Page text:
Progress Summary - Breast Cancer Analysis Project - Sona Popat
- I would have liked to have analysed a dataset which used a base package other than affy, such as the oligo package, but when I tried this I ran into some errors right away. Due to the time constraints, I decided to use the same bioinformatics pipeline used to analyse the colorectal cancer dataset previously, using affy, as I was more familiar with these packages.
- After that, I didn’t find any major challenges with completing the bioinformatics pipeline for the second time, as the same functions were used. Most of the technical issues that arose I managed to independently troubleshoot using previously asked questions in the team’s troubleshooting channels or using my previous code as a guide.
- I had some concerns about the dataset I selected to analyse: unlike the previous datasets analysed, this had a very unequal balance of normal and cancer samples (5 normal samples and 45 cancer samples). I was unsure how reliably representative the normal samples could be considered as the gene expression levels varied widely between them, but speaking to the team leads reassured me that this was acceptable and the conclusions made would still be valid.
- Deciding what to include in my final presentation to tell a story! Each step of the pipeline has several different visualisations and points that could be discussed, and there were many many different potential routes I wanted to explore from the functional analysis outputs! I found it challenging to cut my presentation down to fit within the allotted time, as many of the pathways and conclusions were exciting to read about in a biological context. In the end, I chose to focus on the most significant genes and pathways that could tell a good story within the presentation, going from how the cancer develops to using the analysis outputs to identify drug targets and treat the cancer.
Key slides from my final presentation focusing on the functional analysis and interpretations that can be made from a single gene: HER2:
Summary of Work:
- Downloaded the breast cancer data set
- Created a metadata csv file from the series matrix file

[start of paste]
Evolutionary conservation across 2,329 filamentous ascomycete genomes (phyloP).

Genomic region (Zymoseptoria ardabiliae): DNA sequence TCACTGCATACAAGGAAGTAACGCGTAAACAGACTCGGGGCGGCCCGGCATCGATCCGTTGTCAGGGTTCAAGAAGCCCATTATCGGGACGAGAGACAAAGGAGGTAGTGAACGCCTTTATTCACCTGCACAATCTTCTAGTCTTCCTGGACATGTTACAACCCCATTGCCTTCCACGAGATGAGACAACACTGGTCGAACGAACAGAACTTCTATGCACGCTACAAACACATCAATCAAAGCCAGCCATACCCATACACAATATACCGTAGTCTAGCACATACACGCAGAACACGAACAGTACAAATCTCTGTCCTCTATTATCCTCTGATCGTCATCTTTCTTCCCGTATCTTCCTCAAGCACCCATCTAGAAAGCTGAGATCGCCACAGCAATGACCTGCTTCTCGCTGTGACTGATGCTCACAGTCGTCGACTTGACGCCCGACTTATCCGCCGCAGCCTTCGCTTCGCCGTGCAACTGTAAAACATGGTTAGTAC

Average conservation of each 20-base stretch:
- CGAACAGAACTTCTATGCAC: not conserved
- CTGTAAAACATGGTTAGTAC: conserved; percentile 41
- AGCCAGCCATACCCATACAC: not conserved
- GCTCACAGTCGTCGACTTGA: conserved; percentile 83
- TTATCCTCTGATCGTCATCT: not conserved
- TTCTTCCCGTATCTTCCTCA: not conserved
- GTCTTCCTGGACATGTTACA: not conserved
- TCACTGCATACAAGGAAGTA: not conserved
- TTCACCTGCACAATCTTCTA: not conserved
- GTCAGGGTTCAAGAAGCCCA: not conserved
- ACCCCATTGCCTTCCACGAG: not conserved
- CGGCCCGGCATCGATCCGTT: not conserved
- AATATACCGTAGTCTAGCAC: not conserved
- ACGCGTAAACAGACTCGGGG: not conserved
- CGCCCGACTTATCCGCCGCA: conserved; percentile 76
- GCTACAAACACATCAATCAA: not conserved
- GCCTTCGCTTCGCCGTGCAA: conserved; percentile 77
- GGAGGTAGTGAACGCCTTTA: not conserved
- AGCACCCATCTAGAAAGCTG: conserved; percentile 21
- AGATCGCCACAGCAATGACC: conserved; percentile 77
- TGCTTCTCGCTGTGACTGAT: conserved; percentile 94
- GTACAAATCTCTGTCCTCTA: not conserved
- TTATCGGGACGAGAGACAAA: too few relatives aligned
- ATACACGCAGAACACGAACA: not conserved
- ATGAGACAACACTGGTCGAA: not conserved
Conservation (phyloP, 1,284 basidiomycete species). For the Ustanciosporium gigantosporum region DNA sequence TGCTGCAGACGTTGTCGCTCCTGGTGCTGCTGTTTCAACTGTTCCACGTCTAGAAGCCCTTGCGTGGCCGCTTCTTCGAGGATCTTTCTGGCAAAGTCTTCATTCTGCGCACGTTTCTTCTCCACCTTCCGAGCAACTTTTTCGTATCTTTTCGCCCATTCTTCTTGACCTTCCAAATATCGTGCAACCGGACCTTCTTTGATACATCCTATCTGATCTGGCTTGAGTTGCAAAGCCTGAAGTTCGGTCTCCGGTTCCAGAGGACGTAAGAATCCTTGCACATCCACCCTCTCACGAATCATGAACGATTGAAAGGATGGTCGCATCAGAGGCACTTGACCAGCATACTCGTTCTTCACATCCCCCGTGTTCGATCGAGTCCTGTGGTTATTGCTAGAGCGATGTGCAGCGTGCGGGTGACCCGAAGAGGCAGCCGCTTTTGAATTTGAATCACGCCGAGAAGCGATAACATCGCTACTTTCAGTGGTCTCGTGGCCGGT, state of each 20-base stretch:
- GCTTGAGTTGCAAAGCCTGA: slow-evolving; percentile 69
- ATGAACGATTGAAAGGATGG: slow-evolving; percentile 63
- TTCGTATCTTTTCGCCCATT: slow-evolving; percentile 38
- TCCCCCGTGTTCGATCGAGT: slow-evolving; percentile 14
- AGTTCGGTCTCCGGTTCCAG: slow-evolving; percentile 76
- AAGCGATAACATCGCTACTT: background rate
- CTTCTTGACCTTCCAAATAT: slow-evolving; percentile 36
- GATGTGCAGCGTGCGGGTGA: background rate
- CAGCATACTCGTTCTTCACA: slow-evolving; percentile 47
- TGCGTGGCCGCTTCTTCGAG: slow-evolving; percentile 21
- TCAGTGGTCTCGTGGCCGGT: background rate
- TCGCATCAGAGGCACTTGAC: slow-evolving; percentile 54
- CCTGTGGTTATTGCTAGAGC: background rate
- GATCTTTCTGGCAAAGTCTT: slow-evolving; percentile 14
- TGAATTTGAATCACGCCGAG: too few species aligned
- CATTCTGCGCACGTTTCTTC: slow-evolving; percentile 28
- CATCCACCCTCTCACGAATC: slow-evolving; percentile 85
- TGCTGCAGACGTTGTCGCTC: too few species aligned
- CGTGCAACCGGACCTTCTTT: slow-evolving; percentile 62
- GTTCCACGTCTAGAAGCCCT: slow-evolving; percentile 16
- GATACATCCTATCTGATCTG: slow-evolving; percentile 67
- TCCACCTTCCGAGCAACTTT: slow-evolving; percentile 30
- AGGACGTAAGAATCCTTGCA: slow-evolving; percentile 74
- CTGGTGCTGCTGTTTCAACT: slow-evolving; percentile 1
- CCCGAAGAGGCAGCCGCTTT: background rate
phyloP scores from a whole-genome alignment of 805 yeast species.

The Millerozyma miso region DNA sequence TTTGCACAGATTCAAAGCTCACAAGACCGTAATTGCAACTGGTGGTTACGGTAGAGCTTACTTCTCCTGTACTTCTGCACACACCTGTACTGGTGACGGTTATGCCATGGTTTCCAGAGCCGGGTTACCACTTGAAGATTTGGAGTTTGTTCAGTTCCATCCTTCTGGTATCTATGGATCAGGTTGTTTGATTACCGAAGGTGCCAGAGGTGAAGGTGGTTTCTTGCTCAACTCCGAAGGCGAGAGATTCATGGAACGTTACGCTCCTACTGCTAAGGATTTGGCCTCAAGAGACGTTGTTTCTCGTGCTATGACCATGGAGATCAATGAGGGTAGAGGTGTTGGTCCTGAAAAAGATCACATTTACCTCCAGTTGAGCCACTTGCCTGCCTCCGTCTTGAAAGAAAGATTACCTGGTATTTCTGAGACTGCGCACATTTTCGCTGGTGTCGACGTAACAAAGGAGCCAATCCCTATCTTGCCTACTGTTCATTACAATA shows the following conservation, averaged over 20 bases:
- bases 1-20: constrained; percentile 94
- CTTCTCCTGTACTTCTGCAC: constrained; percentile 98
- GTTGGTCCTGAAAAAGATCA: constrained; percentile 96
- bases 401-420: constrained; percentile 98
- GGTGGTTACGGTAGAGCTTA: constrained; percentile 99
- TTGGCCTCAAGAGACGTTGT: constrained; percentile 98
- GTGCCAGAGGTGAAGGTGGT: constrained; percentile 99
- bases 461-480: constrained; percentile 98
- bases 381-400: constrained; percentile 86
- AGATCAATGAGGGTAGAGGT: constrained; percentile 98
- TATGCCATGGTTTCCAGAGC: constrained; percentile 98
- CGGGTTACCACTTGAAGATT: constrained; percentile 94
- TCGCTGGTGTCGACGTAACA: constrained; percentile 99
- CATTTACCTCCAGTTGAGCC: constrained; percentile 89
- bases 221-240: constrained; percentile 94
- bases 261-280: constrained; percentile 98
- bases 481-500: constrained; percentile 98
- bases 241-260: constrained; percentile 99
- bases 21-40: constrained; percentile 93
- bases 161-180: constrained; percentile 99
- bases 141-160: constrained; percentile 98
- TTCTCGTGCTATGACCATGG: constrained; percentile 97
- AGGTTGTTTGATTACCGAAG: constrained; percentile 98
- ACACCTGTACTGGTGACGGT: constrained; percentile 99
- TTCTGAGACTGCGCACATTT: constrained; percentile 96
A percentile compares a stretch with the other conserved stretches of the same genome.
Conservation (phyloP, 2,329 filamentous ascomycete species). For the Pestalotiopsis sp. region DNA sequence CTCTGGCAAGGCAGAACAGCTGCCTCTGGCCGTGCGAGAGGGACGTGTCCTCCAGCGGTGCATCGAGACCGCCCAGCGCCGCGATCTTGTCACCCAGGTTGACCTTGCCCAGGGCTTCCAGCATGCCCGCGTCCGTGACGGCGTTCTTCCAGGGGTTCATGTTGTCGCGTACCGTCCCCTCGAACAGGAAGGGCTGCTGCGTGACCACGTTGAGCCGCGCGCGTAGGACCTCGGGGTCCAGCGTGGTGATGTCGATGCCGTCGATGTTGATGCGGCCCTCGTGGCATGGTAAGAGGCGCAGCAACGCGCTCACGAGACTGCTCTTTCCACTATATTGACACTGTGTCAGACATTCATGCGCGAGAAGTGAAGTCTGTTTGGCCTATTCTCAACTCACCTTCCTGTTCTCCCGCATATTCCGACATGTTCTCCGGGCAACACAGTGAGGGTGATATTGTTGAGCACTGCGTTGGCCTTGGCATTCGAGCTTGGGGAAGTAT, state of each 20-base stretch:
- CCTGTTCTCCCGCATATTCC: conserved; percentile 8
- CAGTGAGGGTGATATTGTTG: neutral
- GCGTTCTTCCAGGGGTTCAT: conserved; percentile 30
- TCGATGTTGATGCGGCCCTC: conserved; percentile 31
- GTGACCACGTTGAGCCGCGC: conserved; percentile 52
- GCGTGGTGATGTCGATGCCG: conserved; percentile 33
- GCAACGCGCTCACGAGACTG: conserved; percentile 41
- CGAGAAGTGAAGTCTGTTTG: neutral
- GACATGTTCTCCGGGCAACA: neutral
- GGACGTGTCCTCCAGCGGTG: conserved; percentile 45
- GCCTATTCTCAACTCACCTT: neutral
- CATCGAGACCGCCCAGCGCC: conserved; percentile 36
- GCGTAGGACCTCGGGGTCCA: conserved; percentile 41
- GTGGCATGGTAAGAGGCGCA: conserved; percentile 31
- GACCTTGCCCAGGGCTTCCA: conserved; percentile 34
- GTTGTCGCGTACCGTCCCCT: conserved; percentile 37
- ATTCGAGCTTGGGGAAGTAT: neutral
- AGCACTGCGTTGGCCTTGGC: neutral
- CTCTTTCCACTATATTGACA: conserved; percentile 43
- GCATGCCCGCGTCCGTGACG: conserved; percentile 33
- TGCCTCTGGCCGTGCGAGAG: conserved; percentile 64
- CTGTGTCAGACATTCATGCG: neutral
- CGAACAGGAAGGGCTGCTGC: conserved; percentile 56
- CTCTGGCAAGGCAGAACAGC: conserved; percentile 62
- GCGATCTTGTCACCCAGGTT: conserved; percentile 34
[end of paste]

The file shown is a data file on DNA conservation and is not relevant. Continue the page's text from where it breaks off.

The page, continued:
- Completed the quality control and data visualisation steps of the pipeline
- QC using affyPLM - produced RLE and NUSE boxplots
- Normalisation using rma
- Batch correction
- Visualisation using PCA plots
- Differential gene expression analysis
- Annotation using hgu133plus2.db
- Gene filtering using collapseRows and !duplicate (thinking about different methods and selecting a method with justification based on how these would affect the results)
- DE analysis using limma (lmFit, eBayes, and topTable)
- Visualisation using heatmaps and volcano plots
- Functional analysis
- Gene Ontology Analysis - using enrichGO(), setReadable(), and barplot()
- KEGG Analysis - using enrichKEGG() and dotplot()
- Gene-Concept Network - using enrichDGN(), setReadable(), and cnetplot()
- STRING analysis
- Transcriptional Factor Analysis - downloading data from MSigDB - GSEA, using cnetplot()
- Survival Analysis - using GEPIA to produce survival plots, beginning to interpret survival plots
- Focussing on the biological implications of the results of the functional analysis
- Created a timetable of small achievable tasks to help my time management: ensured I stayed on-track to complete my final presentation deliverables
- Created a presentation to showcase my final deliverables, explaining the steps in the bioinformatics pipeline whilst maintaining a focus on the biological importance of the data analysis
I really enjoyed learning how to create the metadata for a selected dataset, as this was not a step we had completed previously - learning how to do this means I am now able to complete every step of the pipeline independently, so I can carry forward these skills to analyse almost any dataset!
In that vein, I would love to develop my skills further so I can analyse any dataset I am interested in. This could include learning how to process data with different base packages, such as oligo, or being able to adapt the skills I have now developed to different pipeline designs. Another thing I noticed when selecting a dataset to analyse was that not all of the data was comparing normal vs cancer samples: some data compared gene expression before and after being treated with a candidate drug, for example. I would be interested to see how the pipeline or interpretations would be adapted to investigate a slightly different hypothesis, though the analysis is still based on gene expression.
Overall, I am really proud of how far I have come throughout the project, as I am now much more confident approaching coding and computational biology techniques, which I previously had very little experience with. I hope to apply these new skills to my undergraduate research project!